The Southeast Asia Club’s annual multicultural showcase was a wonderful celebration of exceptional talent and Brandeis idiosyncrasy. Beginning with a video sketch about the SEAC executive board traveling through time with a magical stuffed otter, the emcees (Jonah Nguyen ’21 and Abby Berkower ’20) and AYALA coordinators (Carmen Huang ’20, Alice Gong ’20, and Kathy Wong ’20) had the audience laughing and clapping at their antics, which were interspersed between the acts. A well-curated mix of on-campus and guest performers showed the audience just how diverse and talented the nations of Southeast Asia are.


MASA LALU FUN: Students at AYALA raise awareness of Southeast Asian cultures and traditions.



Among the student performers were two dances coordinated by SEAC: a traditional Indonesian style of dance called Tari Punjari (choreographed by Jennifer Taufan ’20, and performed by Chris Calimlim ’19, Crystal Hariga ’21, Gianghi LeNguyen ’20, Allison Tien ’20 and Laura Wei ’20), and a modern dance group nicknamed N’SEAC (choreographed by Dong-Min Sung ’19, performed by Marcus Lee ’19, Charles Lee ’18, Elese Chen ’18, Mira Pomerantz ’18, Darrow Palast ’19, Calimlim, Tien, Jamie Soohoo ’18, Jennifer Sun ’18 and Cindy Ma ’18), who got the audience to start cheering and bopping along to familiar songs from the early 2000s, fitting the theme of the night, “Masa Lalu,” which means “the past” in Malay. Other student performances included: Flashback Filipino, a singing group comprised of Calimlim, Maia Reyes ’19 and Julie Ruiz ’19, who sang songs by Bruno Mars and Moira Dela Torre in English and Tagalog, and a traditional Indian Bhangra dance, which incorporated elements of modern dance and music (performed by Mrudula Gadgil ’18, Rebecca Shi ’18, Sravya Shankara ’20, Priya Koundinya ’20, Priya Iyengar ’21, Janaki Nair ’20, Pramoda Bapatla ’20, Pranav Varanasi ’18 and Micah Breiger ’18).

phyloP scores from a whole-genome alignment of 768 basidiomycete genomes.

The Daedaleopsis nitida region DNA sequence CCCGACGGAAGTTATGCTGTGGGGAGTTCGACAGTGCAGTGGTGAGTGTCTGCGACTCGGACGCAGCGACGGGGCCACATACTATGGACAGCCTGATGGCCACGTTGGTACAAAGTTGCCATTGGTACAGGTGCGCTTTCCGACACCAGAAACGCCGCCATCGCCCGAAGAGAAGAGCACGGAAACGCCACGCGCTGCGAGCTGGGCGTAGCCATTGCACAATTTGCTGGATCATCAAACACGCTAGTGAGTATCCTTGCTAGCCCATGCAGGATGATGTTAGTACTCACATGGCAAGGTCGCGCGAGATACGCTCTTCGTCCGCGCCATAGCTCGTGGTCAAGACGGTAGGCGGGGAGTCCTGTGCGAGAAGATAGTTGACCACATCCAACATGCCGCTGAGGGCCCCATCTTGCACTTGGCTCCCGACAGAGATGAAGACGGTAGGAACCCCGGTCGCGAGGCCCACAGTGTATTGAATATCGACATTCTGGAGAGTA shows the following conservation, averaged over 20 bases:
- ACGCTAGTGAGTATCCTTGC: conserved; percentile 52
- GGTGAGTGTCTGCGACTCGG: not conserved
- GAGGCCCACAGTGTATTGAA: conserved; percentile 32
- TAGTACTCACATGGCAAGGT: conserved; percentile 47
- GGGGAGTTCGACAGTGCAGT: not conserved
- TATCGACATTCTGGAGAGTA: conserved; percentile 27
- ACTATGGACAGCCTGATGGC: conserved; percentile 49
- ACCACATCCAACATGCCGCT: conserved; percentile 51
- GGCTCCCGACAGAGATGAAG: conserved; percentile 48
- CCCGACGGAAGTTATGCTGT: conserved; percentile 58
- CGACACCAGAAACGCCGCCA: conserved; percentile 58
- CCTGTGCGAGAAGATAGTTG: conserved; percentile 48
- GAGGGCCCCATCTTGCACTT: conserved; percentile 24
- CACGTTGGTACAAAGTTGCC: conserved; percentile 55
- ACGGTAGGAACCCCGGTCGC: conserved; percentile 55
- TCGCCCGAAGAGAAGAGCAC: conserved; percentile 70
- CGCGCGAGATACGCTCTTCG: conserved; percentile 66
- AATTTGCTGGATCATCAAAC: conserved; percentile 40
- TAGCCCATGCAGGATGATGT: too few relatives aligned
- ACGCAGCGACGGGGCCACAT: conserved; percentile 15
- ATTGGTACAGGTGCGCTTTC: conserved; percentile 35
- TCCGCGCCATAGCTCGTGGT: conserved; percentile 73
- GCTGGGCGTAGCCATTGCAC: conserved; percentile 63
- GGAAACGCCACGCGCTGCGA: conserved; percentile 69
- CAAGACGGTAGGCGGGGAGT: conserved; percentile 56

Non-Brandeis performances included dances from Boston College’s Southeast Asian Student Association and UMass Lowell’s ProtoHype Dance Crew, as well as local New England dance-comedy troupe Rice Paddy Heroes. Perhaps the most exciting guest group was jrodtwins, a famous YouTube sibling duo that posts song covers and lifestyle videos. The brothers, Jason and Justin, played songs with guitar accompaniment in English, Korean, Vietnamese and Spanish (their “Despacito” cover was a big hit with the audience) and shared anecdotes about their experiences growing up in an Asian-American family and their rise to internet stardom. 

   AYALA is more than just a variety show. Since its beginning seven years ago, it has at its core been a charity event, originally raising money for the Ayala Foundation, which funds community engagement for Filipino youth among other causes. This year, SEAC chose to donate the proceeds of the night to Project HOPE, a healthcare organization that empowers communities around the world to learn and teach lasting beneficial health practices, with a focus on training health providers and protecting at-risk women and children. 


CULTURE CREATIVITY: Performers in Brandeis Bhangra explore their roots through an energetic dance routine.


Many Southeast Asian countries have established lasting healthcare solutions with the help of Project HOPE. SEAC raised their funds by selling tickets to non-Brandeis audience members and selling raffle tickets for an Amazon Fire tablet. After the performances, there was a buffet of Vietnamese and Thai food, which was enjoyed by all.

Part of what made AYALA so enjoyable was that all of the groups — both student and non-student — struck a perfect balance of showcasing their talent and having a blast with their friends onstage. The particular kinds of performances were also great  conversation starters for everyone sitting around the cabaret-style seating in Levin Ballroom that night, which shows that events of this nature are certainly suited to SEAC’s mission of raising awareness about Southeast Asian cultures and traditions.